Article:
Minister O'Donnell calls on donors to implement development aid pledges.
Liz O'Donnell TD, Minister of State at the Department of Foreign Affairs is representing Ireland at the International Conference on Financing for Development in Monterrey, Mexico. This is the first global meeting to be held jointly by the UN, the World Bank, the International Monetary Fund and the World Trade Organisation.
The key issue at the Conference is the sharp decline in development aid from rich countries over the past decade.
This fall in aid had taken place at a time when HIV/AIDS has spread rapidly across Africa killing young people and leaving millions of orphans in the care of Governments and NGO's.
Speaking at the Conference, Minister O'Donnell emphasised Ireland's view that rich countries must give development aid not because of security concerns, or self interest, but because it is ethically and morally the right thing to do.
“It would be a shame if the security and economic self interest of rich countries was perceived to replace humanitarianism as the key motivation for development assistance.
We help the poor, the weak and the dispossessed not because they represent a menace or threat to our contented lives. We help them primarily because it is morally and ethically the right thing to do as members of the human family.
More than anything else aid is, and should remain, principally about the vindication of individual human rights. The human capacity and instinct to help a fellow human being in need is what makes us civilised. The retention of that basic humanitarian value in the conduct of human affairs has never been more important to state and affirm. It would be to diminish the legacy of thousands of humanitarians and many decades of development cooperation to allow that motivation to be displaced or downgraded.”
Speaking about the level of development aid, Minister O'Donnell called on rich countries to follow Ireland's example and begin to raise their development aid to meet the UN target. Ireland's development aid is now significantly above the International average and is increasing more rapidly than any other donor.
“Ireland believes that it is time for the donors to take firm steps to implement the long standing commitment to the UN ODA target of 0.7% of GNP.
Ireland made a commitment to the UN Millennium Summit that our ODA would reach the UN target by 2007, and an interim target of 0.45% of GNP by the end of 2002. This has now been reflected in our national budgetary process.
Ireland's ODA will increase by 55% in 2002 to reach 455 million euro, or an estimated 0.45% of GNP. We will reach the UN target by 2007.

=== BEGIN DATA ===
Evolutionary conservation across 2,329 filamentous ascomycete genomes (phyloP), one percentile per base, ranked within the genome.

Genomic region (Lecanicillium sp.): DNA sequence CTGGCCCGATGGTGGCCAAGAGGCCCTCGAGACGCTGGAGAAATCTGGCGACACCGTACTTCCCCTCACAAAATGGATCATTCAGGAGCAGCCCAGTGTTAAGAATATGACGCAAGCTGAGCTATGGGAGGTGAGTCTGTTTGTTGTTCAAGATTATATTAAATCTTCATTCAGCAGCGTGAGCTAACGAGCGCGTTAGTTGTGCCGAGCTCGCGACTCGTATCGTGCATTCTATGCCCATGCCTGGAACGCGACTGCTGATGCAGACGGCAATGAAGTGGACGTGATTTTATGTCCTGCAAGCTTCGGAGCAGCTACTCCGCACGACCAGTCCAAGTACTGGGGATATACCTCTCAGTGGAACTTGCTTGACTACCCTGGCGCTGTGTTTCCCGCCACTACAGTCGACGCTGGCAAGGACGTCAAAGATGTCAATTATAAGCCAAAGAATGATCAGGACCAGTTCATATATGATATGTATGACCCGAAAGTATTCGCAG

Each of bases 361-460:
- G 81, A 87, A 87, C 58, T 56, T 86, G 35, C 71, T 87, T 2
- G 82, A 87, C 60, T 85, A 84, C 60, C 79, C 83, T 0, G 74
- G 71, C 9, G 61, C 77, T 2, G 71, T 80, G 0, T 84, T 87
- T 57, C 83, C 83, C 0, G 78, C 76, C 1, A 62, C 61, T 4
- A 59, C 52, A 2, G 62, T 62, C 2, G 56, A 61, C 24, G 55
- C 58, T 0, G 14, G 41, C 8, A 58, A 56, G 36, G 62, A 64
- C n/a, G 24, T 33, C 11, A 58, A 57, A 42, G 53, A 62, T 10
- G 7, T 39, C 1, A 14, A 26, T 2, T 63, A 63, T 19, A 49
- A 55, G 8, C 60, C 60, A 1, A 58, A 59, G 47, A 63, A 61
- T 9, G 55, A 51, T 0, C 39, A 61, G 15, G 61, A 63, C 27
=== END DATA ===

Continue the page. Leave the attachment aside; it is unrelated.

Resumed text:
I welcome the EU announcement that EU member States will collectively increase their ODA by at least $7billion over the next four years. I also welcome President Bush's announcement that the US will increase US aid by $5billion.
These commitments, while modest in the face of the financial needs of poor countries, show evidence of a new determination to flight poverty and HIV/AIDS.”
Minister O'Donnell also spoke about the issue of debt relief for heavily indebted poor countries:
“Ireland is unconvinced about the adequacy of debt relief, particularly for countries with high HIV/AIDS burdens.”
Ireland called for a new approach to debt relief based on human development indicators, such as health and education, rather than the present purely economic approach based on exports. We would like to see debt relief geared to the achievement of internationally agreed development goals.
“We believe debt relief should be considered in relation to the finance needed to achieve the Millennium Development Goals. This means that human development indicators should be taken more fully into account in the debt relief process.”
Minister O'Donnell also announced that Ireland will contribute an additional 1.5million euro to help poor countries in their efforts to develop their exports, attract investment and participate in the World Trade Organisation.
In addition, Minister O'Donnell will join with Ministers from a number of other countries (including Sweden, Denmark, Norway, The Netherlands and Great Britain) in launching an initiative to establish a new international organisation, (The Agency for International Trade and Cooperation – AITIC), to be established by June 2002 in Geneva – which will provide assistance to the world's poorest countries in defending and promoting their national trade interests in the WTO.
Note for Editors
The International Conference on Financing for Development is the first ever global meeting at Heads of State or Government level to be prepared jointly by the United Nations, the World Bank, the International Monetary Fund and the World Trade Organisations.
The key Conference issue is the level of development assistance form rich countries. In 2001 aid from all donor s was $50billion or an average of 0.22% of GNP. The UN target is 0.7% of GNP. The World Bank has estimated that development aid would have to double to $100billion to make real progress in reducing extreme poverty in poor countries, Ireland's ODA will reach 0.45% of GNP in 2002.
President Bush will address the Conference on 22 March. The Conference which will be chaired by President Fox of Mexico, will also be addressed by the UN Secretary General, the President of France and the Prime Ministers of Canada, Spain and Belgium.